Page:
Senate Republicans unveiled a proposal yesterday to soften the blow of rapidly rising petrol prices by giving taxpayers a US$100 ($160) cheque, suspending a retail fuel tax and opening an Alaska wildlife refuge to oil drilling.
With petrol prices above US$3 a gallon in many US cities, pump prices were the main topic of discussion on both sides of Congress as lawmakers fretted that voters will vent their rage at high pump prices in the upcoming November elections.
The Republican package mostly cobbles together old proposals like drilling in the Arctic National Wildlife Refuge (ANWR), incentives to build refineries, and suspending filling of the nation's emergency crude oil stockpile.
The bill would give all but the wealthiest US taxpayers a US$100 cheque to ease the burden of high pump prices. The Bush Administration distributed US$600 tax rebate cheques in 2001.
"This is a short-term important plaster to a wound that is bleeding and it is beginning to haemorrhage," said Senate Majority Leader Bill Frist.
Minority Leader Harry Reid said US consumers did not need a Government handout, and several Democrats said that including the wildlife refuge drilling idea would doom the plan to failure.
The US$100 cheque is "a token gesture connected to a policy they know they can't pass - drilling in ANWR", said Senator Debbie Stabenow, a Michigan Democrat.
She has an alternate proposal that would distribute cheques for US$500 - the amount that the average family will spend in extra energy expenses this year, she said.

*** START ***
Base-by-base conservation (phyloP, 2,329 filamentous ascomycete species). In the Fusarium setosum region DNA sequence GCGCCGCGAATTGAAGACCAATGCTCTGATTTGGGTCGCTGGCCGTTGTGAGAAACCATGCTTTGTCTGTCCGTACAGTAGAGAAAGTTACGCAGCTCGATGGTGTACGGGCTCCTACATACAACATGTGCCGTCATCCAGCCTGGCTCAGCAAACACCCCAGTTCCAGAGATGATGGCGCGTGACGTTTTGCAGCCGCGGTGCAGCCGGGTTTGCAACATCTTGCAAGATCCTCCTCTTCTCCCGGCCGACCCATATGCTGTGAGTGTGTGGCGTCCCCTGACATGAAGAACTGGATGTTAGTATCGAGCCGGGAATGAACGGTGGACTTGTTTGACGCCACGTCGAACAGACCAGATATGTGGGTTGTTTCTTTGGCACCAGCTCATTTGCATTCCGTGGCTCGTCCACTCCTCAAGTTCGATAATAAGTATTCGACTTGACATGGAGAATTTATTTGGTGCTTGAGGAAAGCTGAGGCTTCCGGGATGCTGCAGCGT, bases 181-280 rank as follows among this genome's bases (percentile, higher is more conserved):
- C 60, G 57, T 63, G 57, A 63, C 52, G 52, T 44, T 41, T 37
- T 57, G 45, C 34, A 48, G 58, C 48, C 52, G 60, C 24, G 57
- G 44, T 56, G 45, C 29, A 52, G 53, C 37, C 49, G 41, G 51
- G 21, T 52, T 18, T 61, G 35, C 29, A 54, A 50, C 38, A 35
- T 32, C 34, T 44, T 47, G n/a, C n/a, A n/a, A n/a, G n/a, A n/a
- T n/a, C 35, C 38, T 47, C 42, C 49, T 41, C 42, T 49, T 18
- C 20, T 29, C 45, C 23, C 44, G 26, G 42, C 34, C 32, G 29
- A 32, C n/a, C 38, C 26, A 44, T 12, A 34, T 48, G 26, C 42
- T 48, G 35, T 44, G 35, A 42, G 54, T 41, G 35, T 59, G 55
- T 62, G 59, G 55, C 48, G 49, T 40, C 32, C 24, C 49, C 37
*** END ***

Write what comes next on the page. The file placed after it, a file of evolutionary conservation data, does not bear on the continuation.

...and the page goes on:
Opening ANWR is a key part of Bush's energy policy which has been repeatedly blocked in the US Senate.
"We're going to have a fight over ANWR because it's very important," said Senator Pete Domenici, a New Mexico Republican, pointing to the refuge's potential 16 billion barrels of oil.
The Gas Price Relief and Rebate Act of 2006 was attached this week to a controversial bill being debated on the Senate floor to provide emergency funds for the war in Iraq. The bill could also be considered as stand-alone legislation.
Frist said if Democrats wanted the Senate to consider a plan to tax record oil company profits, they would have to consider the Republican plan too.
Environmental groups said the money would just end up back in the coffers of big oil companies like Exxon Mobil.